Multiplex IHC was performed on one TMA including cores from 50 NF-PitNETs of different types.

Classification of immunohistochemically stained samples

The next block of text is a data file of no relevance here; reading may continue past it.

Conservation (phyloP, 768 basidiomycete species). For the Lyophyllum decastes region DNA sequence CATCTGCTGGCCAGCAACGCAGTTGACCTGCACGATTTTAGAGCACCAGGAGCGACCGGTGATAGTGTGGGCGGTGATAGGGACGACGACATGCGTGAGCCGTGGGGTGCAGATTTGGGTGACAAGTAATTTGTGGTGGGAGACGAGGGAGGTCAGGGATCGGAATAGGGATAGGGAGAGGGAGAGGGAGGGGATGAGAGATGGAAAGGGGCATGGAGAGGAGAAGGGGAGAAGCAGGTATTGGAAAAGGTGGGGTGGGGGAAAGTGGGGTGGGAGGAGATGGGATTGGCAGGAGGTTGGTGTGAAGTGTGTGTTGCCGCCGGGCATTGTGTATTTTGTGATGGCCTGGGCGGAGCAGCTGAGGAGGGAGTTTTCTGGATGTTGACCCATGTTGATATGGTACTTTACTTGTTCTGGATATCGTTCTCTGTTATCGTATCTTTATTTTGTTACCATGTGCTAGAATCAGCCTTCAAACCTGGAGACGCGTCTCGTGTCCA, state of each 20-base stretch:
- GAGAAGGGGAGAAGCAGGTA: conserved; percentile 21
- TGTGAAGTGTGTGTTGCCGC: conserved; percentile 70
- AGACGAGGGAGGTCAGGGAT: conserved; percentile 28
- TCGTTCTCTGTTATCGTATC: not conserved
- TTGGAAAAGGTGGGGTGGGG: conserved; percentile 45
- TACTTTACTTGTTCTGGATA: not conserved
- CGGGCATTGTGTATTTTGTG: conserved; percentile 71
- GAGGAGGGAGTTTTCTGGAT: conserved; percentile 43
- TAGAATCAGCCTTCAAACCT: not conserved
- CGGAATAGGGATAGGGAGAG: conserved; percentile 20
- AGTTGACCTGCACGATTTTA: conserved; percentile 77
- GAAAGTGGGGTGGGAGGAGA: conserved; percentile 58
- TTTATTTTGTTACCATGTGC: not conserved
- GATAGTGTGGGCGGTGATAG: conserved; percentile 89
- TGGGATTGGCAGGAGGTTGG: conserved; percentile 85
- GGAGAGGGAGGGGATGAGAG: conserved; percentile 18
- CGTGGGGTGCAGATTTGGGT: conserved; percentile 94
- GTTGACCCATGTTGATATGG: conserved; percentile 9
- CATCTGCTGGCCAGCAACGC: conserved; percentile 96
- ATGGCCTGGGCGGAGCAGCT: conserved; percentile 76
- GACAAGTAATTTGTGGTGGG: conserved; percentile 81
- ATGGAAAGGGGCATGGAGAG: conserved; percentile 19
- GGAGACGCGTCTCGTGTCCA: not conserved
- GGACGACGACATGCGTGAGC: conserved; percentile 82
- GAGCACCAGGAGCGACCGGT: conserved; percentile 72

The immunohistochemical classification was based on the expression of the anterior pituitary lobe hormones FSHβ, LHβ, ACTH, GH, PRL, TSH and alpha subunit and the transcription factors SF1, TPIT and PIT1 as previously described [13, 29]. The tumours were classified into three groups based on their cell line of origin: gonadotroph NF-PitNETs (SF1), corticotroph NF-PitNETs (TPIT) and PIT1 NF-PitNETs. In the PIT1 group, 4 tumours stained for PRL, 1 for PRL and GH, 2 stained for alpha subunit alone, and 1 tumour was plurihormonal expressing TSH in a proportion of cells and FSHβ and/or LHβ as well as alpha subunit in scattered cells. The staining for FSHβ and LHβ was graded from 0–4 based on the percentage of positive cells (0 = no positive cells, 1 = 0–10 % positive cells, 2 = 10–50 % positive cells, 3 = 50–80 % positive cells and 4 = > 80 % positive cells). The staining for estrogen receptor α (ERα) was based on the immunoreactive score (IRS), being the product of the percentage of positive staining cells (0 = 0 %; 1 = 1–10 %; 2 = 10–50 %; 3 = 50–80 %; and 4 = > 80 %) and the predominant staining intensity (0: No staining; 1: Weak staining; 2: Moderate staining; 3: Strong staining). The stem cell-associated markers SOX2, SOX9 and PROP1 were scored based on the proportion of positively stained cells (staining score 0 = no positive cells, 1 = staining in scattered cells, 2 = staining in 1–5 % of cells, 3 = staining in 5–10 % of cells, 4 = staining in 10–30 % of cells, 5 = staining in 30–50 % of cells and 6 = staining in > 50 % of cells). All positive cells showed a distinct nuclear immunolabeling.